John recognised the importance of training the trainers - unlike other courses, the training cycle of a CELTA tutor is rigorous. CELTA tutors have to have a Delta or equivalent, plus post-Delta teaching experience. Trainers in training undergo a challenging training programme, which is supervised by an experienced CELTA tutor and assessed by a University of Cambridge examiner. Tutors are constantly monitored, both internally through standardisation programmes and workshops, as well as externally by Cambridge, as each CELTA course is externally assessed.
About the CELTA course itself, some practical tips that students give us are: Get a laptop, have access to WiFi, and printing facilities. Accommodation needs to be chilled out and comfortable. Forget the nightlife for a while ‘cos you’re going to be busy! What do you think are important preparations and attitudes to have in place before going into the course?
Access to WiFi and printers is essential, and accommodation needs to be comfortable, absolutely. This is why we have all of these in place in Galway, including computers for those who don't bring laptops, but I think a laptop is an essential tool. I think it's really important to read the recommended texts and to complete the pre-course tasks. If you do both of these, you will find the CELTA course much easier.
While it's an intensive course and one that really pushes you, the feedback we get from CELTA trainees is similar: 'intensive but fun'; 'intensive but I learned a lot about what I can do'; 'intensive but I made some great friends'; 'intensive but I really learned how to teach'.
So the word 'intensive' comes up a lot! But the other comments show how much the trainees get from the course and how confident it makes them feel, ready to embark on a teaching career, be it a short one or a life time one, as in my case.
I think the best feedback of all comes from teachers who have already completed a post graduate diploma in teaching, such as the PGCE in the UK, the PGDE in Ireland, or the CAP in Spain - without exception, these teachers all say that they wish they had completed the CELTA prior to their training in state schools as they always say they would have been much more prepared for the course with the CELTA under their belt.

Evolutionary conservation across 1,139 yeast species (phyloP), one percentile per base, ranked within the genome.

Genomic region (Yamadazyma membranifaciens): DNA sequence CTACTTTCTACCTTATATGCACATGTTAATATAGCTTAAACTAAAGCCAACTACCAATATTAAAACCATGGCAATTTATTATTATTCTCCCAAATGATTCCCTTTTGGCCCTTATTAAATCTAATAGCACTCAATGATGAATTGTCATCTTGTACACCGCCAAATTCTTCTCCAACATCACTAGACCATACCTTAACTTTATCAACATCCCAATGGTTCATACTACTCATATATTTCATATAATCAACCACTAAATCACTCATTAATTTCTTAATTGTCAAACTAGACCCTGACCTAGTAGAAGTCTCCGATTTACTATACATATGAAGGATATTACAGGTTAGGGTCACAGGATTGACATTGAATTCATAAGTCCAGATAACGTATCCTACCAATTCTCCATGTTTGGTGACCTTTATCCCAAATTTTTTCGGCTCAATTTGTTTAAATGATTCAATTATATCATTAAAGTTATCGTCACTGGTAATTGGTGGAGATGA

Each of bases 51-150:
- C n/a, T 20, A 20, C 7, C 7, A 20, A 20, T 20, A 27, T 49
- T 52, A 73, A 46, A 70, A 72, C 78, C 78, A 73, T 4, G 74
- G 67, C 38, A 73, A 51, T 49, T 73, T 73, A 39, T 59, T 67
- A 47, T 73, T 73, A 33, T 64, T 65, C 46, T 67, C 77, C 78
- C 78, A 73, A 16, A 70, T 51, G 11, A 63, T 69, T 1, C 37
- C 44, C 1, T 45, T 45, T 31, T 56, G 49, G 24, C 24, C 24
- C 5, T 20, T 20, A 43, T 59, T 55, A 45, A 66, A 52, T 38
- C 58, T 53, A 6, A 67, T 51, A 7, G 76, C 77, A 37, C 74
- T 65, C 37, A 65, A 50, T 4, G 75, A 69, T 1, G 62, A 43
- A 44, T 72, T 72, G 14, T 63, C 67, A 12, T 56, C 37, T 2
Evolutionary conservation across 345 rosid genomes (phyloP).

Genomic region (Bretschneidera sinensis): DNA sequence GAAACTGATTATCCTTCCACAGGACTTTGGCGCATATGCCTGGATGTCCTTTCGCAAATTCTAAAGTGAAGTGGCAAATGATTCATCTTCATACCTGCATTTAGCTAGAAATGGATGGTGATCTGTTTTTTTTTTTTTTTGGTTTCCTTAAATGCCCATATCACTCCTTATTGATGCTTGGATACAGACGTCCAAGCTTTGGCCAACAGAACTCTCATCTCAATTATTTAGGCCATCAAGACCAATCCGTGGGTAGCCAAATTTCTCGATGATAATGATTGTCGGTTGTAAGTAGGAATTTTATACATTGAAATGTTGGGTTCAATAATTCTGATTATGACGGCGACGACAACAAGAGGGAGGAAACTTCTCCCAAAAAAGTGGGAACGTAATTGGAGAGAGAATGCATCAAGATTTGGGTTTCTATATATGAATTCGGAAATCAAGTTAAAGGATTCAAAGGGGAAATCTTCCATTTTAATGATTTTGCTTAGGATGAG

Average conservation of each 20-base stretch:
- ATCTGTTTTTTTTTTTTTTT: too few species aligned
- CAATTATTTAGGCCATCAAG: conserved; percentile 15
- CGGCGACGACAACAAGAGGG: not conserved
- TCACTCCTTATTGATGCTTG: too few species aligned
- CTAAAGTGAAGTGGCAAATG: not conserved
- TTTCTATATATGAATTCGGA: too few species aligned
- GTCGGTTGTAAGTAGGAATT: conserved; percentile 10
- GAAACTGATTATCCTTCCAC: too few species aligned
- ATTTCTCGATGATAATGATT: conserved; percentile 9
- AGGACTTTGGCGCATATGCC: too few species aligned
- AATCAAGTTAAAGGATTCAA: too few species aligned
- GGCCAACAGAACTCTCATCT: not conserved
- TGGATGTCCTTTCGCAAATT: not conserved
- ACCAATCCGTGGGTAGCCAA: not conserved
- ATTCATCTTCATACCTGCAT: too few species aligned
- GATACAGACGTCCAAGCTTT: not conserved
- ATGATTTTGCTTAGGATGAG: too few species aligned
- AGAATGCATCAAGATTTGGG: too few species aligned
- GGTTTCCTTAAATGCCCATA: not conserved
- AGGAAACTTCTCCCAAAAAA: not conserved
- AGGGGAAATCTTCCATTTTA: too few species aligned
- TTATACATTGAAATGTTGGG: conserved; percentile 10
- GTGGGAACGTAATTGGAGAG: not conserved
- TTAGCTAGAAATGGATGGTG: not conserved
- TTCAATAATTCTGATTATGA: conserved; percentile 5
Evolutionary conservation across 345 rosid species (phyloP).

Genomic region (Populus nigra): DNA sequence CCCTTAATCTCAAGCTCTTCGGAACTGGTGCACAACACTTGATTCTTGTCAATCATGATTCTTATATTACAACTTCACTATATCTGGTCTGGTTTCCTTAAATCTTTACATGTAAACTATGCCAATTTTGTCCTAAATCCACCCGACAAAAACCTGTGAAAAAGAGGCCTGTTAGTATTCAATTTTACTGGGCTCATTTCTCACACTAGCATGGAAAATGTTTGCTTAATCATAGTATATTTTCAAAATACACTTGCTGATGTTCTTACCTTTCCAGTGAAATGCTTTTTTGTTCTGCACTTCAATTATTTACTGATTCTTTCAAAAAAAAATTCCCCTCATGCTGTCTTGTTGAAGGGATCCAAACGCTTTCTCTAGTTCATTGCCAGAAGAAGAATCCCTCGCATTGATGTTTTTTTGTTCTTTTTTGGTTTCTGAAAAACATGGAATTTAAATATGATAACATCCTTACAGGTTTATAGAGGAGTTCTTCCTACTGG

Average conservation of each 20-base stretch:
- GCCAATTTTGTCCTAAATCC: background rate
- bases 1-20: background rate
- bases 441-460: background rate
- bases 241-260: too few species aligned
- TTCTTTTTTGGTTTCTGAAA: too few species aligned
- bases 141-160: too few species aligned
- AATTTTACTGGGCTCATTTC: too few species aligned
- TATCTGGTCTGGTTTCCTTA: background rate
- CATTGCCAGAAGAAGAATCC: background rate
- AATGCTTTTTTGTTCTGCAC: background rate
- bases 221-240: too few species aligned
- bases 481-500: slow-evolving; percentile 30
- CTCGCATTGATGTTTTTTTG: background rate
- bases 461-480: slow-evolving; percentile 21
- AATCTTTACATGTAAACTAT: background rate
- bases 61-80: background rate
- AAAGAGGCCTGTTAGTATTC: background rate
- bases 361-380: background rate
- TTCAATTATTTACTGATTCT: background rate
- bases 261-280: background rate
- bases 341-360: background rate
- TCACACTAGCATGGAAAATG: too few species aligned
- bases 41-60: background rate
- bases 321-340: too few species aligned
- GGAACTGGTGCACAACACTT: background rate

For people wanting to take the CELTA or Delta course, what are the benefits of training in Galway? Why do candidates choose Galway as a location for their training?
Our course is run at a modern college, with great facilities, such as a large, bright and well equipped library, cafes and restaurants, and classrooms with computers, projectors and wifi. As the director of the course, I have many years of experience as a CELTA and DELTA tutor and also as an assessor, so quality is super important for me and for the team.
Galway is a small city so candidates can reach the college easily, often on foot, so there is little travel time needed. At the weekend, candidates take off to the Aran Islands, Connemara, Clare or some other beautiful spots nearby and have a good break experiencing the West!
The Delta is offered in many different formats today to try and fit in with working teachers. Galway offers the Module 2 prep course for the online Delta. What are the advantages of this option?
The Distance Delta is a course which was developed by IH London and the British Council 30 years ago so a lot of experience and knowledge has been built up over the years. It's the course I originally did myself and I really got a lot out of it, which is why it's the one we now offer.
This course is quite flexible as you can take each module separately or together. Teachers working full time can take this course and not have to give up work, and teachers working literally anywhere in the world can take the Delta. Many of the tutors on the Distance Delta are assessors and examiners themselves so there is a huge amount of intellectual knowledge there, which is a great help for candidates.
The materials are excellent as they've been written and updated by these tutors over the years. The course tutors really keep on top of things and even though it's a distance course, you never feel isolated, as you have regular contact with your tutor, as well as with other course participants.
One great thing about Module Two is the drafting facility - you can send drafts of your essays and lesson plans to your tutor, who will help you focus on what changes you need to make to your work. This really helps you pass your Module Two assignments.
Finally, the success rate for candidates on the Distance Delta is higher than that of candidates on a face to face course, which says a lot. The course is growing and growing - the ELT Gazette always publish the names of successful candidates and this year, the number of Distance Delta candidates was way higher than any other centre.
Apart from locally, where do your CELTA and Delta graduates tend to find work after their courses?
There is no unemployment in English Language Teaching and the world is your oyster! There is a lot of work in Europe, particularly for an academic year. Spain, Portugal, Italy, Poland and Russia are good places to look for teaching work as the demand is high in these countries but there is also some demand in other European countries.
There is a huge demand in the Middle East so some graduates go there to gain some experience and earn tax free salaries! China has also huge demand and we often get requests from schools there looking for teachers, South Korea too. South America is also a popular destination for many teachers.
The Galway centre is part of a worldwide network of training centres and our graduates have the option of applying for work at these centres, we can also recommend suitable candidates to our colleagues at these schools as well as help them with their applications.
And that's a wrap. Thanks for sharing your experience and time Mary!